**[0162]**In another scenario, the receiver 1810 may be configured to receive a non-continuous set of frequency sub-bands of an OFDM symbol. The processor 1815 may be configured to divide the non-continuous set of frequency sub-bands into a plurality of groups, determine the average CQI value of each group, and differentially compute the CQI values for the frequency sub-bands in a group with respect to the average CQI value of each group. The transmitter 1820 may be configured to transmit the average CQI values for each group and the differential CQI values for each of the frequency sub-bands. The processor 1815 may divide the non-continuous sub-bands into a plurality of groups by defining a group of sub-bands based on a maximum distance between indexes of any two sub-bands in a group, forming sub-bands into a group if a difference between indices of the sub-bands is below a given number, starting a first group with a frequency sub-band with the lowest index, adding sub-bands to the first group until there is no subcarrier suitable for the group, starting a second group, and adding subsequent sub-bands into the second group until all sub-bands are in a group.

**[0163]**In another scenario, the receiver 1810 may be configured to receive a first codeword and a second codeword. The processor 1815 may be configured to differentially compute a CQI value of the second codeword with respect to a CQI value of the first codeword, and the transmitter 1820 may be configured to transmit the CQI values periodically. The differential CQI of each sub-band for the second codeword may use the CQI of the same sub-band in the first codeword.

**[0164]**FIG. 19 is a functional block diagram of a Node B 1900. In addition to the components that may be found in a typical Node B, the Node B 1900 includes a MIMO antenna 1905, a receiver 1910, a processor 1915 and a transmitter 1920. The receiver 1910 and the transmitter 1920 are in communication with the processor 1915. The antenna 1905 is in communication with both the receiver 1910 and the transmitter 1920 to facilitate the transmission and reception of wireless data.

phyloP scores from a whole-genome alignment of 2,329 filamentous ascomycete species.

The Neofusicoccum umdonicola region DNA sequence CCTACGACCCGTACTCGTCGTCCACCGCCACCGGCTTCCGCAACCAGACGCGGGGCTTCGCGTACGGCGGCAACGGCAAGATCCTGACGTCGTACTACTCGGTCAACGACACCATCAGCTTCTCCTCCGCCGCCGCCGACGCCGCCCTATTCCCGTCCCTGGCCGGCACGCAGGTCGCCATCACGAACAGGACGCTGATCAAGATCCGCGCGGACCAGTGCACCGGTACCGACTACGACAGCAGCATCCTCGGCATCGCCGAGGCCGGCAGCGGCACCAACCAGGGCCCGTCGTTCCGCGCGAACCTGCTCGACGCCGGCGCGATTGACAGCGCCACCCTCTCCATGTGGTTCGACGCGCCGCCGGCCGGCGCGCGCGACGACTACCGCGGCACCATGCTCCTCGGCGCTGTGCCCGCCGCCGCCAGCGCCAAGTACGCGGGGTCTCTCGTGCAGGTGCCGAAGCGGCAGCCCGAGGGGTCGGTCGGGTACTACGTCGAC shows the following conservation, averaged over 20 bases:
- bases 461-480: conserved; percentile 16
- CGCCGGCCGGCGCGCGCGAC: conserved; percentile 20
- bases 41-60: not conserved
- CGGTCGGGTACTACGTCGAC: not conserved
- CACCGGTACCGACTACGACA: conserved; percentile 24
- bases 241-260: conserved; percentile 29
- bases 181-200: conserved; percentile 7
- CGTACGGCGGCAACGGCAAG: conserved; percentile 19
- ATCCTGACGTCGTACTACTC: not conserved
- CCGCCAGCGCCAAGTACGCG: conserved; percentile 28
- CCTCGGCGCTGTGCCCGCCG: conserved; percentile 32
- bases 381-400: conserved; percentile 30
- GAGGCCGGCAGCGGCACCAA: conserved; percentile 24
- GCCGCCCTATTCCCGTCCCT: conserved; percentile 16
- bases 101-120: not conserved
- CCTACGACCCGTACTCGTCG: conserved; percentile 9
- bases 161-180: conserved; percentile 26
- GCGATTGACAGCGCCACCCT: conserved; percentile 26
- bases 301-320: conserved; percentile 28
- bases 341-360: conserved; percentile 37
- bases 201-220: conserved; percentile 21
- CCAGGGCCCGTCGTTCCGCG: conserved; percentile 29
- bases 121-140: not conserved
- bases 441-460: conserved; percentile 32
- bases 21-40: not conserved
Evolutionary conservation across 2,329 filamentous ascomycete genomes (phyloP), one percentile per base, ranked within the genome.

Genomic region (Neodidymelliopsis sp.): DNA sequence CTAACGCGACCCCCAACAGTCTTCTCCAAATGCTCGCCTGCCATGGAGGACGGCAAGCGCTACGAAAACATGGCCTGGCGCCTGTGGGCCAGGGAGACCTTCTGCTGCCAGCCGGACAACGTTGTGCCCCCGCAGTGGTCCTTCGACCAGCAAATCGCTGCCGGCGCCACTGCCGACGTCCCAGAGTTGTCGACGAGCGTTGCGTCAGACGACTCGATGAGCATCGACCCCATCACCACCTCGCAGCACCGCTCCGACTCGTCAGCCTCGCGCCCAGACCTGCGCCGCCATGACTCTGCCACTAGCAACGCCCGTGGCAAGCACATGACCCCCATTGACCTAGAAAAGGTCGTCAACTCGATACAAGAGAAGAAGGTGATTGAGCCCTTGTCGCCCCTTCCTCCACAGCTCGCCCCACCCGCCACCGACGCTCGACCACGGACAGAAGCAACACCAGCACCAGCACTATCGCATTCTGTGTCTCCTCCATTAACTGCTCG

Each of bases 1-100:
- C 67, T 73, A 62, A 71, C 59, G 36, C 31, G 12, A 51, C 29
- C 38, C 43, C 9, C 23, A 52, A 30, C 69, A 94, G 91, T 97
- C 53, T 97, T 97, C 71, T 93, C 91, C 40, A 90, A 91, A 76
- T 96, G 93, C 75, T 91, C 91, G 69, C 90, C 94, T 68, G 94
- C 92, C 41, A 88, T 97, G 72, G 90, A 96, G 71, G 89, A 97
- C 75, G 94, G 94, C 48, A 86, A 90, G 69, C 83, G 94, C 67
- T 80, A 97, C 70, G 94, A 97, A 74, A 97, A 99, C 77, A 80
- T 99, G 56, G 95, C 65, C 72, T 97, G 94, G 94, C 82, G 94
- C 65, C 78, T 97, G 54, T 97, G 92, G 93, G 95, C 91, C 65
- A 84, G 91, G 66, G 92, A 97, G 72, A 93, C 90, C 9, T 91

**[0165]**Still referring to FIG. 19, the receiver 1910 receives feedback signals, (i.e., CQI and/or PMI information), from the WTRU 1800, and decodes the feedback signals to obtain the CQI and/or PMI information. The processor 1915 processes the CQI and PMI information and produces corresponding modulation and coding schemes (MCS) according to the CQI(s) for data transmission. In addition, the processor 1915 produces a precoding matrix for precoding the data before transmission. After applying MCS and precoding to the data, the data is transmitted via the transmitter 1920 and MIMO antenna 1905.

**[0166]**Although features and elements are described above in particular combinations, each feature or element can be used alone without the other features and elements or in various combinations with or without other features and elements. The methods or flow charts provided herein may be implemented in a computer program, software, or firmware incorporated in a computer-readable storage medium for execution by a general purpose computer or a processor. Examples of computer-readable storage mediums include a read only memory (ROM), a random access memory (RAM), a register, cache memory, semiconductor memory devices, magnetic media such as internal hard disks and removable disks, magneto-optical media, and optical media such as CD-ROM disks, and digital versatile disks (DVDs).

**[0167]**Suitable processors include, by way of example, a general purpose processor, a special purpose processor, a conventional processor, a digital signal processor (DSP), a plurality of microprocessors, one or more microprocessors in association with a DSP core, a controller, a microcontroller, Application Specific Integrated Circuits (ASICs), Field Programmable Gate Arrays (FPGAs) circuits, any other type of integrated circuit (IC), and/or a state machine.

**[0168]**A processor in association with software may be used to implement a radio frequency transceiver for use in a wireless transmit receive unit (WTRU), user equipment (UE), terminal, base station, radio network controller (RNC), or any host computer. The WTRU may be used in conjunction with modules, implemented in hardware and/or software, such as a camera, a video camera module, a videophone, a speakerphone, a vibration device, a speaker, a microphone, a television transceiver, a hands free headset, a keyboard, a Bluetooth® module, a frequency modulated (FM) radio unit, a liquid crystal display (LCD) display unit, an organic light-emitting diode (OLED) display unit, a digital music player, a media player, a video game player module, an Internet browser, and/or any wireless local area network (WLAN) or Ultra Wide Band (UWB) module.